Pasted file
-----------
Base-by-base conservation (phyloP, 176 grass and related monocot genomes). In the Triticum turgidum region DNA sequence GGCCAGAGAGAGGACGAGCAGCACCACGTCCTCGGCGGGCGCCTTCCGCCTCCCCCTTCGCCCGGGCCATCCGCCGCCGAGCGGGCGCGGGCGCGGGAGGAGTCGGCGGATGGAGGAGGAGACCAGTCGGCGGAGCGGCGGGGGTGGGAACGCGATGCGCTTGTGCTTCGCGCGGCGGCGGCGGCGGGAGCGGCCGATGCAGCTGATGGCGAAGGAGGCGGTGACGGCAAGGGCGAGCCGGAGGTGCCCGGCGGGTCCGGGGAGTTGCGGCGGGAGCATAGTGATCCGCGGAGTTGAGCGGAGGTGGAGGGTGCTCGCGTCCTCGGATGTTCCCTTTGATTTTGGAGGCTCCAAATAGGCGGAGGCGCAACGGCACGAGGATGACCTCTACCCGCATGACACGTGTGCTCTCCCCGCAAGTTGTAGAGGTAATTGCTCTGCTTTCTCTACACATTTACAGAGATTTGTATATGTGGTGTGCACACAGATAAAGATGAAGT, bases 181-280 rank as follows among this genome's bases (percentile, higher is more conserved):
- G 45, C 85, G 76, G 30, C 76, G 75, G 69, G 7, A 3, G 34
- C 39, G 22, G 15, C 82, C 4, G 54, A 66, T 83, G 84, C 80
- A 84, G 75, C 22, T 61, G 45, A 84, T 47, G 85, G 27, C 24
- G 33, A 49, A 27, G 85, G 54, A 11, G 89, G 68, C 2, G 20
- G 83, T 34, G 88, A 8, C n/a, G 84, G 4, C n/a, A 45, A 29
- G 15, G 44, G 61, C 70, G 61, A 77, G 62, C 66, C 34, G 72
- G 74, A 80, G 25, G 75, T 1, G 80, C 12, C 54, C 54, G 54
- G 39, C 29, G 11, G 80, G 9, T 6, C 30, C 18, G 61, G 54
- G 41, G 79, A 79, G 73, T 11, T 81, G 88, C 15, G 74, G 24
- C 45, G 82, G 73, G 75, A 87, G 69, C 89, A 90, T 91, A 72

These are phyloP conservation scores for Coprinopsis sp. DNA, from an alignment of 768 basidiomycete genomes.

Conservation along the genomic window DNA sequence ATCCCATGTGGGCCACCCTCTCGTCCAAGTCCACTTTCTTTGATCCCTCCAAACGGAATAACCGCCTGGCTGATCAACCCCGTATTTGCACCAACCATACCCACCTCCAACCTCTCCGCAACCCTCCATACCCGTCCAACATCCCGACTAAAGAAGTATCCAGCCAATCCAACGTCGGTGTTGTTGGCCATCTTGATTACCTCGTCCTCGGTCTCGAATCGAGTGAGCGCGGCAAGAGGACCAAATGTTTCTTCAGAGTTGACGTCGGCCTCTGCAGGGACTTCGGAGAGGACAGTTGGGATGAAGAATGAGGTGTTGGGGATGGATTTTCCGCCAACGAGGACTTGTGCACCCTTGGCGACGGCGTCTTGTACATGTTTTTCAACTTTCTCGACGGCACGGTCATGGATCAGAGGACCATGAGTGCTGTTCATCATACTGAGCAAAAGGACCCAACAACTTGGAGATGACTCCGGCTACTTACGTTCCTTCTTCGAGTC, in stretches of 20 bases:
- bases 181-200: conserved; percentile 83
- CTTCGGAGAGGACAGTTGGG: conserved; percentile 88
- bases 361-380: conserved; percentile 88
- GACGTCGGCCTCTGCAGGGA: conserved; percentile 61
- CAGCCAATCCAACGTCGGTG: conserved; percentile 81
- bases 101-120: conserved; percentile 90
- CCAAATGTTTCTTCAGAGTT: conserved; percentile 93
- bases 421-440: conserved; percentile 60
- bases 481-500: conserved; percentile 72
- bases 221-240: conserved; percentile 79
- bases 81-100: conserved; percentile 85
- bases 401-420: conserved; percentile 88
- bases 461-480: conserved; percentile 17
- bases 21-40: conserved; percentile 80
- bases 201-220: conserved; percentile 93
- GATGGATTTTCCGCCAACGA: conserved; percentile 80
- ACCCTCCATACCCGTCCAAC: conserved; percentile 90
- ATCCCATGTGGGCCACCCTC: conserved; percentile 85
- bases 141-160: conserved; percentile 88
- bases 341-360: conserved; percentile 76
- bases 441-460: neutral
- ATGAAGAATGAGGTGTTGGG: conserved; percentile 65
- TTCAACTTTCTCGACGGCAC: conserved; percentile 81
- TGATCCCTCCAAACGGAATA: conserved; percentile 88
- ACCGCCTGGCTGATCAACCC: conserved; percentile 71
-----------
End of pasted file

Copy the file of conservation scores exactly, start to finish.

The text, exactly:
Base-by-base conservation (phyloP, 176 grass and related monocot genomes). In the Triticum turgidum region DNA sequence GGCCAGAGAGAGGACGAGCAGCACCACGTCCTCGGCGGGCGCCTTCCGCCTCCCCCTTCGCCCGGGCCATCCGCCGCCGAGCGGGCGCGGGCGCGGGAGGAGTCGGCGGATGGAGGAGGAGACCAGTCGGCGGAGCGGCGGGGGTGGGAACGCGATGCGCTTGTGCTTCGCGCGGCGGCGGCGGCGGGAGCGGCCGATGCAGCTGATGGCGAAGGAGGCGGTGACGGCAAGGGCGAGCCGGAGGTGCCCGGCGGGTCCGGGGAGTTGCGGCGGGAGCATAGTGATCCGCGGAGTTGAGCGGAGGTGGAGGGTGCTCGCGTCCTCGGATGTTCCCTTTGATTTTGGAGGCTCCAAATAGGCGGAGGCGCAACGGCACGAGGATGACCTCTACCCGCATGACACGTGTGCTCTCCCCGCAAGTTGTAGAGGTAATTGCTCTGCTTTCTCTACACATTTACAGAGATTTGTATATGTGGTGTGCACACAGATAAAGATGAAGT, bases 181-280 rank as follows among this genome's bases (percentile, higher is more conserved):
- G 45, C 85, G 76, G 30, C 76, G 75, G 69, G 7, A 3, G 34
- C 39, G 22, G 15, C 82, C 4, G 54, A 66, T 83, G 84, C 80
- A 84, G 75, C 22, T 61, G 45, A 84, T 47, G 85, G 27, C 24
- G 33, A 49, A 27, G 85, G 54, A 11, G 89, G 68, C 2, G 20
- G 83, T 34, G 88, A 8, C n/a, G 84, G 4, C n/a, A 45, A 29
- G 15, G 44, G 61, C 70, G 61, A 77, G 62, C 66, C 34, G 72
- G 74, A 80, G 25, G 75, T 1, G 80, C 12, C 54, C 54, G 54
- G 39, C 29, G 11, G 80, G 9, T 6, C 30, C 18, G 61, G 54
- G 41, G 79, A 79, G 73, T 11, T 81, G 88, C 15, G 74, G 24
- C 45, G 82, G 73, G 75, A 87, G 69, C 89, A 90, T 91, A 72

These are phyloP conservation scores for Coprinopsis sp. DNA, from an alignment of 768 basidiomycete genomes.

Conservation along the genomic window DNA sequence ATCCCATGTGGGCCACCCTCTCGTCCAAGTCCACTTTCTTTGATCCCTCCAAACGGAATAACCGCCTGGCTGATCAACCCCGTATTTGCACCAACCATACCCACCTCCAACCTCTCCGCAACCCTCCATACCCGTCCAACATCCCGACTAAAGAAGTATCCAGCCAATCCAACGTCGGTGTTGTTGGCCATCTTGATTACCTCGTCCTCGGTCTCGAATCGAGTGAGCGCGGCAAGAGGACCAAATGTTTCTTCAGAGTTGACGTCGGCCTCTGCAGGGACTTCGGAGAGGACAGTTGGGATGAAGAATGAGGTGTTGGGGATGGATTTTCCGCCAACGAGGACTTGTGCACCCTTGGCGACGGCGTCTTGTACATGTTTTTCAACTTTCTCGACGGCACGGTCATGGATCAGAGGACCATGAGTGCTGTTCATCATACTGAGCAAAAGGACCCAACAACTTGGAGATGACTCCGGCTACTTACGTTCCTTCTTCGAGTC, in stretches of 20 bases:
- bases 181-200: conserved; percentile 83
- CTTCGGAGAGGACAGTTGGG: conserved; percentile 88
- bases 361-380: conserved; percentile 88
- GACGTCGGCCTCTGCAGGGA: conserved; percentile 61
- CAGCCAATCCAACGTCGGTG: conserved; percentile 81
- bases 101-120: conserved; percentile 90
- CCAAATGTTTCTTCAGAGTT: conserved; percentile 93
- bases 421-440: conserved; percentile 60
- bases 481-500: conserved; percentile 72
- bases 221-240: conserved; percentile 79
- bases 81-100: conserved; percentile 85
- bases 401-420: conserved; percentile 88
- bases 461-480: conserved; percentile 17
- bases 21-40: conserved; percentile 80
- bases 201-220: conserved; percentile 93
- GATGGATTTTCCGCCAACGA: conserved; percentile 80
- ACCCTCCATACCCGTCCAAC: conserved; percentile 90
- ATCCCATGTGGGCCACCCTC: conserved; percentile 85
- bases 141-160: conserved; percentile 88
- bases 341-360: conserved; percentile 76
- bases 441-460: neutral
- ATGAAGAATGAGGTGTTGGG: conserved; percentile 65
- TTCAACTTTCTCGACGGCAC: conserved; percentile 81
- TGATCCCTCCAAACGGAATA: conserved; percentile 88
- ACCGCCTGGCTGATCAACCC: conserved; percentile 71